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Don’t pay college athletes

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To the editor,

The topic of whether or not we pay student athletes at the college level has become controversial as of late. College sports highlight the abilities of thousands of young athletes every year as they are displayed on televisions across the country. Considering the amount of publicity these athletes are receiving, they still should not receive a salary while playing in college.

Student athletes already have their tuition paid for. Tuition can range from $40,000 a year to $100,000. Tuition is not the only free item college athletes receive. According to Jeffrey Dorfman who is a former college athlete and a contributor to Forbes, athletes are given scholarships of $50,000 to $125,000 per year depending on their sport. This scholarship will pay for professional training, strength training, education, room, board and coaching.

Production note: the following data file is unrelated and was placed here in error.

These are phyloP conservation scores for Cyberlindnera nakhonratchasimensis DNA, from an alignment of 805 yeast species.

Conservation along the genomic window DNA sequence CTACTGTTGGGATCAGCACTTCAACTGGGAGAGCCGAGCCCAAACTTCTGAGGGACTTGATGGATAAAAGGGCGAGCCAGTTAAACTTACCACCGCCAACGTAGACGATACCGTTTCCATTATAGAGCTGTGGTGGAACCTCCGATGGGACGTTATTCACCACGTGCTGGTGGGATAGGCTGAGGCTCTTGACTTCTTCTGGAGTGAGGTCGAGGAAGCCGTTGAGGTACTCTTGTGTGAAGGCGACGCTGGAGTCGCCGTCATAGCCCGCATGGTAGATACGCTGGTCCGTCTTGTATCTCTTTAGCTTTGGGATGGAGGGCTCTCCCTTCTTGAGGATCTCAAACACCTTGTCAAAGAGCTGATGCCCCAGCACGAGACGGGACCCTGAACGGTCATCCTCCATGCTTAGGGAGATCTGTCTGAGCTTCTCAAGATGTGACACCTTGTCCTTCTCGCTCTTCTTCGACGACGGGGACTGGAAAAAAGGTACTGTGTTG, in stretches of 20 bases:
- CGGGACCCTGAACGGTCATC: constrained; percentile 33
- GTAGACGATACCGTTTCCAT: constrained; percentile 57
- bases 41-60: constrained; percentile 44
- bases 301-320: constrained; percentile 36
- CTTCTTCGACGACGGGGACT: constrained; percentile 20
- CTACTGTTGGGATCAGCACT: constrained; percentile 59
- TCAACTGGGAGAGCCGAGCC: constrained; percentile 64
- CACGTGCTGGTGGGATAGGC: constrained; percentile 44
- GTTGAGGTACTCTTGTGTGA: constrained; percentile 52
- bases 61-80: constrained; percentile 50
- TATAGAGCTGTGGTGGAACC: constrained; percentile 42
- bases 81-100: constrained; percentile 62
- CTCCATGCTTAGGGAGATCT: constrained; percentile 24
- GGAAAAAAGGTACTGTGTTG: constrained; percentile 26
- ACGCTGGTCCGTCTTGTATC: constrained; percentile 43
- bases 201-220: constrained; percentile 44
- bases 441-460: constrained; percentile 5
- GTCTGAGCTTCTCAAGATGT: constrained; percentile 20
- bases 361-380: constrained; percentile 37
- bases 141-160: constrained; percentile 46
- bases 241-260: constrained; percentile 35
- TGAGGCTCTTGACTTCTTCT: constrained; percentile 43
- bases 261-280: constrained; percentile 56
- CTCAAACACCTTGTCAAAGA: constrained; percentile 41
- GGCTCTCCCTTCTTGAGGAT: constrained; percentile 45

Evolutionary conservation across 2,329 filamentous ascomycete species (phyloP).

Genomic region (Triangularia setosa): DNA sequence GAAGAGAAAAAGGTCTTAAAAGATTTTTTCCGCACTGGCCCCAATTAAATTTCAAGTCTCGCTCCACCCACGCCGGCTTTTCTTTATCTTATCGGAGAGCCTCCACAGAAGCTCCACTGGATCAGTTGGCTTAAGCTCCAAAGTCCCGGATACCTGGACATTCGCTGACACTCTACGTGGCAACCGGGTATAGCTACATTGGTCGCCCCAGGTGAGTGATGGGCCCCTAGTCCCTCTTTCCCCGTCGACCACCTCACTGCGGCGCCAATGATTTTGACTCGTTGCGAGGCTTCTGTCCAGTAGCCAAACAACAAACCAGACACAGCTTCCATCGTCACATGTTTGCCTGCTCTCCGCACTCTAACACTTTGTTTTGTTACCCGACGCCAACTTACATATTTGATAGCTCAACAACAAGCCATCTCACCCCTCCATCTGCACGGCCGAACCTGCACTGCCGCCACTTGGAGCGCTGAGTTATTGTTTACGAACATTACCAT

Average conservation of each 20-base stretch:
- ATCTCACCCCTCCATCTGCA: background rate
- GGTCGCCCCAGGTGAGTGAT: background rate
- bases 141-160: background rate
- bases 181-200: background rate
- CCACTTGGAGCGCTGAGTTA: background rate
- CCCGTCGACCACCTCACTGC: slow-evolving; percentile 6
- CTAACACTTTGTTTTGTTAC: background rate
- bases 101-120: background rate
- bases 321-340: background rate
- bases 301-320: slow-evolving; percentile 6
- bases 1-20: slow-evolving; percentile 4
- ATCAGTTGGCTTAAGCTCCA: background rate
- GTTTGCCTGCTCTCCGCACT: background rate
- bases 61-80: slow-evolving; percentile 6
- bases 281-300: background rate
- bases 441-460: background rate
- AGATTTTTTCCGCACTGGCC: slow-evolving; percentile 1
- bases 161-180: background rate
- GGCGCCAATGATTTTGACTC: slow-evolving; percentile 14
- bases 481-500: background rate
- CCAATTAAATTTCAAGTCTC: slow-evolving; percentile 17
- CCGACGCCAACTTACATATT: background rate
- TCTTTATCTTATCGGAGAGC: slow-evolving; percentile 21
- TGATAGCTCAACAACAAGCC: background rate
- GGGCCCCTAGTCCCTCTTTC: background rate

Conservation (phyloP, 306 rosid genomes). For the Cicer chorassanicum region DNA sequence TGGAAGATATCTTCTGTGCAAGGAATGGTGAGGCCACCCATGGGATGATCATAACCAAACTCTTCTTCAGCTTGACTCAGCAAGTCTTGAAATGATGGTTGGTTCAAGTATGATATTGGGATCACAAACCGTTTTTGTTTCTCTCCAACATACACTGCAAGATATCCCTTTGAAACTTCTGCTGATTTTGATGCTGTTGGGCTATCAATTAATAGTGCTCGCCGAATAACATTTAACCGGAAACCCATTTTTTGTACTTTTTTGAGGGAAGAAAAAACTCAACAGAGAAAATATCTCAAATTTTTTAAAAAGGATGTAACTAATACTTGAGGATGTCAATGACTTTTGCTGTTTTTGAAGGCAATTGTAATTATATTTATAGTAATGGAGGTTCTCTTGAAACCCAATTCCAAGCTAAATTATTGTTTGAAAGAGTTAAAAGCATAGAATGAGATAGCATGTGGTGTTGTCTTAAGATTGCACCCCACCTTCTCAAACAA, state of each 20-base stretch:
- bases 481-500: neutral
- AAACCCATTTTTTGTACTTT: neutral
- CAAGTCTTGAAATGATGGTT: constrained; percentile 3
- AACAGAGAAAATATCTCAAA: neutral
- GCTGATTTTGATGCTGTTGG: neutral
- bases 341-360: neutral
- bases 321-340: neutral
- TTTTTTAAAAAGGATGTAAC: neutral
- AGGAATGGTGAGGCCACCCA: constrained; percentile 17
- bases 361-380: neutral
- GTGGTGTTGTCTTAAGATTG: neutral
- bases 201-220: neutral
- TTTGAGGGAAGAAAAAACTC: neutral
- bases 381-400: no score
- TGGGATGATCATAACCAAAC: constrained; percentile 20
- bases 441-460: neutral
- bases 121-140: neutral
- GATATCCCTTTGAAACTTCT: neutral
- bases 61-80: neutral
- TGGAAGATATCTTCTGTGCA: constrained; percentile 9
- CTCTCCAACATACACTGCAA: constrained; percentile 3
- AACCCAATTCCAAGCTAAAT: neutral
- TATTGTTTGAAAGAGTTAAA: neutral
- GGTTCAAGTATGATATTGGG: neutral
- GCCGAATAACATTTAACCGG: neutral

A recent article published by Forbes in August of this year demonstrated the impossibility of paying student athletes. Out of all 228 Division I colleges, only 23 had a surplus of money in 2012. Even simply giving the option to pay student athletes can have crippling effects on other non-revenue sports. According to Forbes, colleges would begin to lose money to pay student athletes and have to increase tuition in order to keep up with student salaries.

Colleges already give athletes enormous incentives for playing a sport in college. To offer a paycheck on top of free tuition is ludicrous. As a student in college having to put my entire savings account on the line for my education, I’d hate to be forced to pay even more for schooling because my college has to make up the funds to pay for our football team.

Justin Storeby,

Rosemount

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